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lachoy (1663)

lachoy
  chris.winters@gmail.com
http://www.cwinters.com/

I am actually Chris Winters; I am actually living in Pittsburgh, Pennsylvania, USA; I am actually married and have three cats. (Guess what one of them is named?) I am the "OpenInteract" guy, which could be good or bad.

Journal of lachoy (1663)

Monday January 03, 2005
01:14 AM

Changing positions internally: does your company encourage it?

[ #22542 ]

I've been at my job for nearly four months now. My impression of Vocollect as a solid place that actually cares about people remains intact. We have a company meeting every month where everyone who wants to shows up -- and since there's free pizza and soda most people do. (IMO this is no small feat for a company that's around 250 people.) At this meeting we go over general goings on and do a 10 minute review of macro sales/revenue/profit figures for the company and compare them with our goals to date. I can't tell you how refreshing this openness and commitment to communication is.

There's more. When a company talks about commitment to their people, most of the time I roll my eyes in skepticism. Because when push comes to shove most companies take the attitude that if you don't like it there you can go somewhere else. Want better coffee? Want to work from home a day a week? Want to get faster development machines or bigger monitors? Want to get yearly (at least!) reviews? "Don't like it? Go somewhere else!" Talk about a motivation-killer -- you might as well start posting signs: "Beatings will continue until morale improves."

But when someone at Vocollect is interested in a position elsewhere in the company, everyone takes it seriously: managers and directors included. People will ask if there's any way to integrate what you want to do with what you're currently doing (because they don't want to lose the institutional memory), but if that can't be arranged then people generally try to make the employee's wishes happen.

And when they do so a surprising number of people bring up the vision statement -- one of those things you figure that people bring up in interviews because they're told to do so. But here's it's not! Because all levels of the company respect the vision, even when things get tough, everyone seems to keep it in mind. (This was actually a little creepy to me at first because I figured maybe there was some weird cult activity going on to explain what to me were abnormal business practicies. Kind of like the city dweller smelling untainted air for the first time: "What smells so funny?")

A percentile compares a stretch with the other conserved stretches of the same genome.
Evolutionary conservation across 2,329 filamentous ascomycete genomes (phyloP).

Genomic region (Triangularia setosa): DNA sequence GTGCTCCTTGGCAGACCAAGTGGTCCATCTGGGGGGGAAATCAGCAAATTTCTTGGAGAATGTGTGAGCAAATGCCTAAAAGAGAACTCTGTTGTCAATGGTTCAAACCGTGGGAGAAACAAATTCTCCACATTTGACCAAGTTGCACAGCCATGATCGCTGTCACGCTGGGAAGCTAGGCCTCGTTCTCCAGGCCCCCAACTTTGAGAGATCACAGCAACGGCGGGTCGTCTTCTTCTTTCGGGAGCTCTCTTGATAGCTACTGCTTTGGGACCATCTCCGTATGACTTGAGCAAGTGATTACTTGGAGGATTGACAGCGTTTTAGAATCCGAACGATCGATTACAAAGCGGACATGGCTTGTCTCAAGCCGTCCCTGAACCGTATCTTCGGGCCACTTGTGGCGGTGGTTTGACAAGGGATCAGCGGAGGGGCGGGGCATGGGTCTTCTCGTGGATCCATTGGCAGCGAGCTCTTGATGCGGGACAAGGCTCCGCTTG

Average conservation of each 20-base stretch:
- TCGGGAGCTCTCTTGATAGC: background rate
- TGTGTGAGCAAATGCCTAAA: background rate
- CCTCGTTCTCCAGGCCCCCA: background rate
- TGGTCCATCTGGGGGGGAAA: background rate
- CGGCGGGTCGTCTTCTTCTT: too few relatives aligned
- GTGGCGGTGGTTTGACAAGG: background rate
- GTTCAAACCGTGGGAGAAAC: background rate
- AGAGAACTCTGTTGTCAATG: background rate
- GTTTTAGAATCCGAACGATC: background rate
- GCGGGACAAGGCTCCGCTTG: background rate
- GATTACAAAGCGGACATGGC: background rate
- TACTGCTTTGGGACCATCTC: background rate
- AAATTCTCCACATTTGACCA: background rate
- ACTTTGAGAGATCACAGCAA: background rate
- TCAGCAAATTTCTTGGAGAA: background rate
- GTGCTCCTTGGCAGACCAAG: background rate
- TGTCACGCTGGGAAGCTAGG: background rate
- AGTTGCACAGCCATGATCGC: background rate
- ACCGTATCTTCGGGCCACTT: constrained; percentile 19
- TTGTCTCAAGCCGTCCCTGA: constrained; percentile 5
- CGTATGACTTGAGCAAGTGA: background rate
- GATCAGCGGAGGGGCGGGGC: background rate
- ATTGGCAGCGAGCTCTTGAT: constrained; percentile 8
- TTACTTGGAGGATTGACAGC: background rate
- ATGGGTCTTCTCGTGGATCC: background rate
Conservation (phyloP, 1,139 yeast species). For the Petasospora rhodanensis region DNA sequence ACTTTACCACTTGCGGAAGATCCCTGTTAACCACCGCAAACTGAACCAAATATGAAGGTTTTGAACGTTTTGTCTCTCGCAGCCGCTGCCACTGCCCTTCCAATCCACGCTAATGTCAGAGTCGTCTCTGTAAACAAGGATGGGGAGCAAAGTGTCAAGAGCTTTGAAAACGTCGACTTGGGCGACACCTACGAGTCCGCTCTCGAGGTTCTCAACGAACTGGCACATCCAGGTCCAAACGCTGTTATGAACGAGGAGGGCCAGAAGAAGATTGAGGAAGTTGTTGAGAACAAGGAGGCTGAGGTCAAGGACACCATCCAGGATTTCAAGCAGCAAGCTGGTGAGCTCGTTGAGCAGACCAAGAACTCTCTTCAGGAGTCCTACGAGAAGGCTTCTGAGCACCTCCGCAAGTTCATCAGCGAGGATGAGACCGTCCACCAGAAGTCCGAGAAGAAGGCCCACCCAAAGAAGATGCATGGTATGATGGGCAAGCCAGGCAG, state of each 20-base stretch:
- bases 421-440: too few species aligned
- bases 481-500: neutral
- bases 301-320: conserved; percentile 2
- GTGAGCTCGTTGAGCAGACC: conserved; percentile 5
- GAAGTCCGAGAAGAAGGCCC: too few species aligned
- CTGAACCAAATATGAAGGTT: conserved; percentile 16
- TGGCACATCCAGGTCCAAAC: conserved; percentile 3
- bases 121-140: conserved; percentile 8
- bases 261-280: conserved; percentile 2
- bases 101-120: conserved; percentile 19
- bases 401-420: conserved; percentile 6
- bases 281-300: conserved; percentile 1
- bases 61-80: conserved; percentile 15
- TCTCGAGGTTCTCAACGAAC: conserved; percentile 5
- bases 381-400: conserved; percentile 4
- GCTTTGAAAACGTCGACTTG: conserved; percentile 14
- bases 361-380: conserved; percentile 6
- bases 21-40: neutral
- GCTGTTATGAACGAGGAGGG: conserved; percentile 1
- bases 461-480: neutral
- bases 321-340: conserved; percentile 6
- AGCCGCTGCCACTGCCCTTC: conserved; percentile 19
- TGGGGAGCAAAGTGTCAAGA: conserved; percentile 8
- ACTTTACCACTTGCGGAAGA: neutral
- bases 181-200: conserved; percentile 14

Anyway, onto the part about me. I wasn't given a lot of specific direction when I started, just kind of "make things better." (This happens to me a lot.) So I built what I think is a pretty nifty scenario testing framework and rewrote a... hairy web boundary testing framework as well. Generally, I worked to automate as much of our testing as possible at as many levels as possible. I like building tools so this came naturally.

Lo and behold, we're creating an automation team within the QA department. And it partially involves maintaining and extending a Perl framework as well -- excellent! But it also requires C++ and I've got no experience with that. So while I talked with the director about the position I didn't apply because the team is new and I didn't want to hold it back. (If it were just learning Jython/Python/Ruby I would have applied, but jumping to a language where you need to manage your own memory is a different ballgame.) But then I talked to some of the folks I'd be working with about the position and they encouraged me to apply, even knowing my lack of C++ skills.

So I threw my hat in the ring on the last Thursday of 2004. We'll see what happens -- I doubt anything will happen immediately just because we have an internal release that needs to get hammered with tests coming just around the corner.

Posted from cwinters.com; read original

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